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The subcommittee considered the evolving role of EMS as an integral component of the overall health care system in the areas of dispatch and medical direction.They also focused on integration with trauma systems, pediatric EMS, public health, prevention, emergency department overcrowding, EMS system planning and coordination at the federal, state, and local levels; EMS funding and infrastructure investment, EMS workforce trends, professional education; EMS research priorities and funding.The primary foundation-based supporters of emergency care research training are the Emergency Medicine Foundation (EMF), affiliated with the American College of Emergency Physicians (ACEP), and the Society for Academic Emergency Medicine (SAEM).
The prehospital EMS subcommittee contributed to the Emergency Medical Services at a Crossroads report by highlighting and suggesting changes to the administration of services, organizational infrastructure, and financing mechanisms that characterized the 2004-2006 prehospital emergency care system.
This subcommittee assessed the current organization, delivery, financing of EMS services and systems, andprogress toward the EMS Agenda for the Future.
Also, they evaluated the progress the country's pediatric EMS system has accomplished since the publication of the IOM's 1993 report, Emergency Medical Services for Children.
The subcommittee considered the role of pediatric emergency services as an integrated component of the overall health system; system-wide EMSC planning, coordination, and funding; embedded pediatric training in professional education; health services; clinical research.
Most of the evidence base that exists to support EMS has been generated by researchers at a small number of medical schools, generally in midsized cities, who have ongoing relationships with municipal EMS systems (NHTSA, 1996).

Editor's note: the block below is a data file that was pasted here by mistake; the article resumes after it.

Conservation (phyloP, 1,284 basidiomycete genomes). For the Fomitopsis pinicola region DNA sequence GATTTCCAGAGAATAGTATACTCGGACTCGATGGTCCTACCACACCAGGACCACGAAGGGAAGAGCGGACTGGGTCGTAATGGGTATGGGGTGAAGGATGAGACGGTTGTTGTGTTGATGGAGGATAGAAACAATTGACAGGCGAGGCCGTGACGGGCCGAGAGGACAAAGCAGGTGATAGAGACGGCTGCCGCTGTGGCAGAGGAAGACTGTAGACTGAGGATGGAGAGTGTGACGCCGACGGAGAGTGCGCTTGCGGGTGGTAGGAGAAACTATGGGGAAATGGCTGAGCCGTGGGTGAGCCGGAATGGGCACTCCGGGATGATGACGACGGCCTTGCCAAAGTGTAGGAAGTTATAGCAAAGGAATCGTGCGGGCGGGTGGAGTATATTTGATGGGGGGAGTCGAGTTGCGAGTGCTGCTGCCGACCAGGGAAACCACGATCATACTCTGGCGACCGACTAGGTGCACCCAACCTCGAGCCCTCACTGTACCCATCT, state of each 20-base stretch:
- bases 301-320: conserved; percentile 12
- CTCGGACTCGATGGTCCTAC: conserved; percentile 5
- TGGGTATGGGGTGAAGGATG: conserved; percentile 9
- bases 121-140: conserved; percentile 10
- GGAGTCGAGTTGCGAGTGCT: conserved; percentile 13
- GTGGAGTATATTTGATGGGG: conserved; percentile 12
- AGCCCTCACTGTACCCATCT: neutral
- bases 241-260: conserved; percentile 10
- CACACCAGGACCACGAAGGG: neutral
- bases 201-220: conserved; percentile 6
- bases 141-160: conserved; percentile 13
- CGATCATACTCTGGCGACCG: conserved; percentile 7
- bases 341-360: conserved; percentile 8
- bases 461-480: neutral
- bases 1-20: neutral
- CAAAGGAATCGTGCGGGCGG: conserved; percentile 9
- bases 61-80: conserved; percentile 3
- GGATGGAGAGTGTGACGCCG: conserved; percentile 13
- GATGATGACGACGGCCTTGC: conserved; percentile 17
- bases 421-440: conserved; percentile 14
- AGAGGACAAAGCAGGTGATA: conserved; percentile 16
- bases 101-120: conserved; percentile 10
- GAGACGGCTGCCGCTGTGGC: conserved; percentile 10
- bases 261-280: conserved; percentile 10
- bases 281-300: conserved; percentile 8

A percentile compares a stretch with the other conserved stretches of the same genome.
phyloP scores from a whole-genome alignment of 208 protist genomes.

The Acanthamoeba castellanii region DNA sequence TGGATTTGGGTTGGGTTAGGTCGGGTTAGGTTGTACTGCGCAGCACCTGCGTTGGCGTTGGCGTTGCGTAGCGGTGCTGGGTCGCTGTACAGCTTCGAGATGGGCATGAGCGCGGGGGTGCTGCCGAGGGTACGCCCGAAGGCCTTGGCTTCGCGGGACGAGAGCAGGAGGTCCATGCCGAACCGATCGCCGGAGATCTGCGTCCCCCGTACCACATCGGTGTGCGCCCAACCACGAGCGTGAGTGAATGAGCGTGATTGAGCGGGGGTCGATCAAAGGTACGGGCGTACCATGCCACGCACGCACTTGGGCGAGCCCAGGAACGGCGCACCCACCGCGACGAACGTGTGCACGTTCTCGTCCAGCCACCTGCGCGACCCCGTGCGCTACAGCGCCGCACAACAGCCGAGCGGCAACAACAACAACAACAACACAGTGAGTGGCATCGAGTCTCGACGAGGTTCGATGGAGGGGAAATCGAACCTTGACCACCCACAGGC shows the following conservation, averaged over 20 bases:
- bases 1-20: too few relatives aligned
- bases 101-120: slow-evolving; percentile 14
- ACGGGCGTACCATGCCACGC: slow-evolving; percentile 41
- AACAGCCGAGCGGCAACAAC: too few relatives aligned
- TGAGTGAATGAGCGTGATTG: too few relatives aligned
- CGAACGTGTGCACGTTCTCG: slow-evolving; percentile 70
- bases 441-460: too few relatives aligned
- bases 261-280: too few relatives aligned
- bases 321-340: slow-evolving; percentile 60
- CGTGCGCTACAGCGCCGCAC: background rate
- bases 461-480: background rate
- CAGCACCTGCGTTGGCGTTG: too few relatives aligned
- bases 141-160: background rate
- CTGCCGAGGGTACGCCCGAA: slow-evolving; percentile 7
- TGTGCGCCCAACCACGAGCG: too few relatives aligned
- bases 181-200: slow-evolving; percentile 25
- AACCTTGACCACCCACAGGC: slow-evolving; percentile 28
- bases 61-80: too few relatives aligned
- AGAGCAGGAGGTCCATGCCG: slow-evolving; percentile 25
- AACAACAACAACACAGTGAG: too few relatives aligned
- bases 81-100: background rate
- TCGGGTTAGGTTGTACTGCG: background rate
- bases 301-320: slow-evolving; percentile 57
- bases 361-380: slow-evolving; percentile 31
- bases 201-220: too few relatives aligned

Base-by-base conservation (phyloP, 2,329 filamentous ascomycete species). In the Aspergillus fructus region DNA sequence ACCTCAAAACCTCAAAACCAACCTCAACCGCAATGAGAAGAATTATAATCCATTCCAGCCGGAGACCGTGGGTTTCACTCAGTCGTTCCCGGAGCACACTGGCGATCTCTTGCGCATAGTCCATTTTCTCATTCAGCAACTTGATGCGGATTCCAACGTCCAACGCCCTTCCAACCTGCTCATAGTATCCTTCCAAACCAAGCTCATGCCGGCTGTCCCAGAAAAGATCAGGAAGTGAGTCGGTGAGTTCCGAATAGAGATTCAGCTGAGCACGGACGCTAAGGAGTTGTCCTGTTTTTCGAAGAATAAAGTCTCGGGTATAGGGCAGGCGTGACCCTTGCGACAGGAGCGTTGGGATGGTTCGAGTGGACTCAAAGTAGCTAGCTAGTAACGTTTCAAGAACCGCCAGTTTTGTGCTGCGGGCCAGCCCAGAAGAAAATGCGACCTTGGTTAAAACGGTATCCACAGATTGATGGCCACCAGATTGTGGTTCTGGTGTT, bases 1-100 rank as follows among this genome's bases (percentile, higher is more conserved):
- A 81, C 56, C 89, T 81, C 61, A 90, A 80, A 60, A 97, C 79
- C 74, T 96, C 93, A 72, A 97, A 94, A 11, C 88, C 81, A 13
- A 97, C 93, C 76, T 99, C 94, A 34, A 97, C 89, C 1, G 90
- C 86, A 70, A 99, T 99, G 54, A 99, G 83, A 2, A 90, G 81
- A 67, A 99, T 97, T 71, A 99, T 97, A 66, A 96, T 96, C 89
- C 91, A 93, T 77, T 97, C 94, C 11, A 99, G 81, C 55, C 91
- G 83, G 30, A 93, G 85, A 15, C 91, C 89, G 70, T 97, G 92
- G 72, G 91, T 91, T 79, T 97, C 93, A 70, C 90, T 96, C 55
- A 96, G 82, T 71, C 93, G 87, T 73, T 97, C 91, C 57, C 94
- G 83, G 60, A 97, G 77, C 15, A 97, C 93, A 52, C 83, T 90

The preponderance of published EMS research is component-based, focusing on a single intervention or health problem rather than broader system-level issues.Trauma care deals principally with the acute management of patients with traumatic injuries.Like emergency medicine research, trauma care research is concerned with the treatment of these patients in the prehospital and hospital settings, but it reaches further into the inpatient setting, particularly the intensive care unit (ICU) and surgical departments.In three consensus reports released in 2006, the Committee on the Future of Emergency Care in the United States Health System documented the state of affairs and discussed ways to improve the 9-1-1 and medical dispatch systems, prehospital emergency medical services (EMS), and hospital-based emergency and trauma care networks that serve adults and children.To develop these reports, the staff and committee chair organized the committee into three subcommittees (that included external participation from individuals not affiliated with the primary consensus committee) to address focal areas of emergency care: prehospital services, pediatric emergency care, and hospital-based emergency care.In addition, there has been a growing contribution to the EMS literature by nonphysicians.Trauma care research is a parallel field of study that is also defined by time and place.Despite the size, scope, sophistication, and critical role of EMS in the United States, the evidence base to support EMS-related clinical and system design decisions is much less well developed than that in other areas of medicine (NHTSA, 1996).Consequently, EMS has for years operated without a sufficient scientific basis to support many of its actions (NHTSA, 2001a; Mc Lean et al., 2002; Sayre et al., 2003).In 2001, NHTSA and the Maternal and Child Health Bureau within HRSA released the eight recommendations: (1) career EMS investigators should be developed and supported; (2) centers of excellence should be created to facilitate EMS research; (3) federal agencies should commit to supporting EMS research; (4) other public and private institutions should be encouraged to support EMS research; (5) results of this research should be applied by EMS professionals and others; (6) EMS providers should require that evidence be available before implementing new procedures, devices, or drugs; (7) standardized data collection methods should be established; and (8) exceptions from informed consent rules should be adopted (NHTSA, 2001a).The above efforts have helped draw attention to the lack of a research base for EMS and spurred some development in the area.